The general goal of accelerated testing should be to neither overload nor underload the product. Overloading can lead to unpredicted and unjustified product failure and may result in the tendency to ignore failures that occur, with potentially disastrous results. On the other hand, understressed products induce unjustified confidence in the long-term durability of the devices and may result in in vivo failures with equally disastrous results. A recent paper indicated some of the errors to avoid when monitoring the high speed testing of vascular grafts or synthetic arteries that contain medical products such as stents, stent grafts or catheters [23, 24].
Although several of the aforementioned references have dealt with issues concerning the frequency dependent properties of mock vessels, there has been a more recent reference to problems associated with using latex in long term in-vitro studies . This paper examined the tendency for high precision latex mock arteries to change their mechanical properties when tested at various high frequencies and pressure differentials in a 37° C distilled water environment. Table 1, taken from that reference, shows the dynamic internal radial compliance of several tubes whose initial internal compliances were measured at 72 bpm over a pressure differential of 180/80mm Hg, and then were tested at 1000 bpm at the same pressures. These tubes were then mounted on an accelerated durability tester and tested at 1000 bpm at 180/80mm Hg. The dynamic internal radial compliance was re-evaluated at approximately 102 and 180 million cycles of pulsation. After 180 million cycles, the low frequency dynamic radial compliance of these vessels had nearly tripled, while the dynamic radial compliance at high frequency showed an increase of around 100%.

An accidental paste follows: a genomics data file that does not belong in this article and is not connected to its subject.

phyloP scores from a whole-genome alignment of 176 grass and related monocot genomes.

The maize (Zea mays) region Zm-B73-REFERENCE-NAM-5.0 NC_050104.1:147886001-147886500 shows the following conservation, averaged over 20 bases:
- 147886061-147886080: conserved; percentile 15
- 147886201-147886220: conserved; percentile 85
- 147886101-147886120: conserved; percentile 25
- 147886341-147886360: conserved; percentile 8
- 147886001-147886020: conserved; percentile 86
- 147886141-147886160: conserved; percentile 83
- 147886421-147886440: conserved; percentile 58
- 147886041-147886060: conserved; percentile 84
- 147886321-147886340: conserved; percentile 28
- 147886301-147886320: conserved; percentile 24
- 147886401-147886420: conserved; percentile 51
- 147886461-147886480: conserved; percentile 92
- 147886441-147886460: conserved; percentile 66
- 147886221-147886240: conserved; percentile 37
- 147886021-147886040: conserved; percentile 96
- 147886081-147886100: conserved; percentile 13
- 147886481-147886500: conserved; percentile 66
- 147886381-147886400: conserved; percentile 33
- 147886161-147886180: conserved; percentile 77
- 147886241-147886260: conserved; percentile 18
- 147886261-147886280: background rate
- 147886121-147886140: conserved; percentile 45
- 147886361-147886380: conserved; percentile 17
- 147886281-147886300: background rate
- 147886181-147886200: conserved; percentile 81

Table 2 shows a second experiment, with dynamic internal compliances measured at 72 and 1600bpm. Note a 100% to 200% increase in compliance during these 180 million cycles of testing.
This magnitude of change in compliance is unacceptable for long term in vitro experiments. Using new tubes every 50-100 million cycles would be the only acceptable approach.